• Employers should also have the option of accessing filed returns through myIR and self-correcting incorrect returns.
  • A paper error correction form will continue to exist, and employers who only need to make simple corrections will be able to do so by telephone.

1.10 The issues paper identifies a number of types of errors and adjustments. The solutions suggested here apply to PAYE and related deductions such as student loan repayments and KiwiSaver deductions. An important consideration will be current practices and the workability of the suggested solutions proposed in table 1.

Table 1: Summary of potential solutions
Type of error or adjustment Potential solutions
Reporting error: When the return does not reflect what was paid or withheld Amend the original return.
Payroll: Underpayment No correction required as employees are taxed when the underpayment is paid.
Payroll correction: Overpayment When the amount is repaid (or there is agreement to repay), this correction can be made either:
  • by amending the original return(s); or
  • by recalculating the pay and tax in the pay periods that require correction, and netting the amounts off the values in a subsequent return.

If legally able to and with the agreement of the employee, by reducing the gross income in a subsequent pay period and reporting the reduced figures in a subsequent return.

Inland Revenue will not be able to accept negative values in returns until early 2020 but after that it is proposed that they should be accepted.

If the overpaid amount is not repaid it should continue to be taxable as PAYE income, no adjustment is required, and there would be no refund of PAYE and related deductions.

If the overpaid amount is partially repaid, the sum not repaid remains taxable as PAYE income. If the employer has made an adjustment based on the agreement to repay, a further adjustment would be required to add back the amount not repaid.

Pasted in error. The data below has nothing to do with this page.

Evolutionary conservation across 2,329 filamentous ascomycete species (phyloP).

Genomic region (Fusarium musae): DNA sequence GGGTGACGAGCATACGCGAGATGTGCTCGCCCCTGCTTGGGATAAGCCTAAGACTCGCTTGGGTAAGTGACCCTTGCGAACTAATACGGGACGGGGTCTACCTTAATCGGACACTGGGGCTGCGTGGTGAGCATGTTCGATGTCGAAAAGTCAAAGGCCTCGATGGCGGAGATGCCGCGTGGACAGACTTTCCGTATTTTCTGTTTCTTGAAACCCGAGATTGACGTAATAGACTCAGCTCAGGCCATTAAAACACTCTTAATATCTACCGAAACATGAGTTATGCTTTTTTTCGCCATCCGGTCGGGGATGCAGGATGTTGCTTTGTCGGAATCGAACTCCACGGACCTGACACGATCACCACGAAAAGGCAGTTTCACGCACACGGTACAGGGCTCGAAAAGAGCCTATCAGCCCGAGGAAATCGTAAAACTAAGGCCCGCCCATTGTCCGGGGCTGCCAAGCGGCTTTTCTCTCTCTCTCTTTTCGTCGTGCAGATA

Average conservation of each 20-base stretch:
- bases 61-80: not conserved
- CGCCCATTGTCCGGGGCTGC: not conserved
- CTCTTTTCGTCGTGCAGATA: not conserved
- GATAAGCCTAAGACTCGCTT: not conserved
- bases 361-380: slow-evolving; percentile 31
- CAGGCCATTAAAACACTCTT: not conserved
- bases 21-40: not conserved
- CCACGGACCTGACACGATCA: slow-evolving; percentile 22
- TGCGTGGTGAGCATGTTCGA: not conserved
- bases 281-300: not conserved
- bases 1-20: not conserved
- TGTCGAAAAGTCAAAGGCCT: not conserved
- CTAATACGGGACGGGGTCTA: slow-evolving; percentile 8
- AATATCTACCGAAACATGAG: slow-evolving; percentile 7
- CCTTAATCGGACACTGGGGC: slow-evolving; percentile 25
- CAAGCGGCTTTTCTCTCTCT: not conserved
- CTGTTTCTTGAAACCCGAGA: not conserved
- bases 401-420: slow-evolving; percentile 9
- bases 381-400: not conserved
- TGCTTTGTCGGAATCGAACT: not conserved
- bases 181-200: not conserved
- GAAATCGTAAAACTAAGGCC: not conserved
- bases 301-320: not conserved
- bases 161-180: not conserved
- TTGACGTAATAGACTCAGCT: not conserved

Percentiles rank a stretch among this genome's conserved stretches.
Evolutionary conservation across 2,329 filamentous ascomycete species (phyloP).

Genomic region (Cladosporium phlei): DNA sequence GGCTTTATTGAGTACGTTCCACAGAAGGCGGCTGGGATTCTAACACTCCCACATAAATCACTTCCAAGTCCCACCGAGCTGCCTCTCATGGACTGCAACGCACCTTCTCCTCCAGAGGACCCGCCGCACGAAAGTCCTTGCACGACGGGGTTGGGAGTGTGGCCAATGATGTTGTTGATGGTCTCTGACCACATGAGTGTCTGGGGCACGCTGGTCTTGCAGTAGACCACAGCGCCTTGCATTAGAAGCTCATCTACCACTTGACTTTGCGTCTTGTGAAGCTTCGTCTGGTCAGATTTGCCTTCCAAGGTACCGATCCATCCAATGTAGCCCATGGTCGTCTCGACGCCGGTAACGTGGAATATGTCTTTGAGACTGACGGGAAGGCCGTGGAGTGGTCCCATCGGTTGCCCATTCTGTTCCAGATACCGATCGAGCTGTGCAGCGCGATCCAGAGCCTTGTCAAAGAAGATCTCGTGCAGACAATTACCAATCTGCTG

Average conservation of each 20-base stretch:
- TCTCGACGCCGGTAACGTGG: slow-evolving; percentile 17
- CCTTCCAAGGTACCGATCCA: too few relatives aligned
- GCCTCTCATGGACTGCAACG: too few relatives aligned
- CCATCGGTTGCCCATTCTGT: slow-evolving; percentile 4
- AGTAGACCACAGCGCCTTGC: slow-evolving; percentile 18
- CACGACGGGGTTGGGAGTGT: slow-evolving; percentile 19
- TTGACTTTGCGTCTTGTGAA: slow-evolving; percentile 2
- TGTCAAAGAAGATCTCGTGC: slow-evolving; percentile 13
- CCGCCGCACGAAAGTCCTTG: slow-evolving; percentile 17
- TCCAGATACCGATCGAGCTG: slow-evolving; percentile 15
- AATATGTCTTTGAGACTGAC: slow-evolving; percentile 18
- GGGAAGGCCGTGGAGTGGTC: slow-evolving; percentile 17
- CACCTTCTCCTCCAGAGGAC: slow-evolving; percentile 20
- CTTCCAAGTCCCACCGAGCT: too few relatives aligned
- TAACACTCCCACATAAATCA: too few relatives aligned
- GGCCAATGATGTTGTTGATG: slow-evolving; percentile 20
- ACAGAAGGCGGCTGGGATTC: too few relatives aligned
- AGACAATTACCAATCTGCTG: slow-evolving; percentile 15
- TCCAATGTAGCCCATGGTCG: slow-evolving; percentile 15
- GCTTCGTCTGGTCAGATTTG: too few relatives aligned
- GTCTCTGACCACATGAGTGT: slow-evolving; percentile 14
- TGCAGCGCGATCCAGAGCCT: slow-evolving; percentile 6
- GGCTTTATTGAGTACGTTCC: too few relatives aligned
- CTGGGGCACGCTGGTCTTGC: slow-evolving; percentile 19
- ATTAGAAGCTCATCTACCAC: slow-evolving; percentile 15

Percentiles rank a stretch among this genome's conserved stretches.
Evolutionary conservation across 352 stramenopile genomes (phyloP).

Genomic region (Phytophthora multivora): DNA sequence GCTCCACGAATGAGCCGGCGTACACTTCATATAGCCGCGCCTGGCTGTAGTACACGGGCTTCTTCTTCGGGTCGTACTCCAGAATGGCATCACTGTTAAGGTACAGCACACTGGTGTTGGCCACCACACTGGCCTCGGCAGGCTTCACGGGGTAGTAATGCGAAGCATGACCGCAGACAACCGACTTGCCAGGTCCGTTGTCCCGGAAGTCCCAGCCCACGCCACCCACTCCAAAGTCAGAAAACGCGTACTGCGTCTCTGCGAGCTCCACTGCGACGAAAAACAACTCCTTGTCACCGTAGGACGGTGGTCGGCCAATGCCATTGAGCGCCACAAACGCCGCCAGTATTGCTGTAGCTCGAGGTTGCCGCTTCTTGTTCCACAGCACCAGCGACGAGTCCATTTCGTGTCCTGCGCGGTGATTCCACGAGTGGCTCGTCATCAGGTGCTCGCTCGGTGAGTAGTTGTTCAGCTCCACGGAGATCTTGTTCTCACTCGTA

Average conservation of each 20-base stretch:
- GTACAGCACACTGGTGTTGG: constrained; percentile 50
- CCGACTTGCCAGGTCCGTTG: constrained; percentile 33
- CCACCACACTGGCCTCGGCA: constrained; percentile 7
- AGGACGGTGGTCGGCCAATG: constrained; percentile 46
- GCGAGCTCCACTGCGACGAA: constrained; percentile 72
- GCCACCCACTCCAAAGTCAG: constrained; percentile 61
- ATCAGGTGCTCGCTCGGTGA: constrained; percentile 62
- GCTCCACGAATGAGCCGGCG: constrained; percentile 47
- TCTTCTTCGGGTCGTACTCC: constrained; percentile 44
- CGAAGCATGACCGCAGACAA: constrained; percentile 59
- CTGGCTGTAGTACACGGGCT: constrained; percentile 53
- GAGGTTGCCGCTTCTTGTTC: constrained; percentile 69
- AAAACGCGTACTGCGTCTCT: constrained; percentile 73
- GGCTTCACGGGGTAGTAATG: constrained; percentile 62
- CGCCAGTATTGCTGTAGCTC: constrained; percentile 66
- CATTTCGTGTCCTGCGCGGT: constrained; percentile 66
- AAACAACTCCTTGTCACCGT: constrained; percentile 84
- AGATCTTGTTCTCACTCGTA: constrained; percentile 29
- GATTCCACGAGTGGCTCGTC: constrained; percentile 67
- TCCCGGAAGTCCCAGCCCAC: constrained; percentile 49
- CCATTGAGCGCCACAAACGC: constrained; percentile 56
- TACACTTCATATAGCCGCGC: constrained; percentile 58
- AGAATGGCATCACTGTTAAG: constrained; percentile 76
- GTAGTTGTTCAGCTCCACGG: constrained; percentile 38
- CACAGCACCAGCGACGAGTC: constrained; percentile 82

Interpretation errors: When there is a mistake with the tax treatment A limited ability to correct the error in a subsequent return is suggested. The error may be corrected in a subsequent return:
  • if PAYE on the error is less than 10 percent of the employee’s PAYE in that payday return; and
  • subject to a cap of a maximum of $10,000 of upward reassessment by the employer in the tax year.

In other cases the correction should be made by amending the returns that contained the error.

Errors or corrections that cross tax years We are interested to hear what issues would arise if employers were able to correct overpayments and interpretation errors relating to a previous tax year in a subsequent return.

1.11 Error correction often involves a trade-off between accuracy and cost. The suggested solutions would allow different approaches for reporting errors, overpayments and interpretation errors. An employer concerned about the complexity of distinguishing between different error types could, however, choose to correct reporting errors, overpayments and interpretation errors by amending the returns that contained the errors.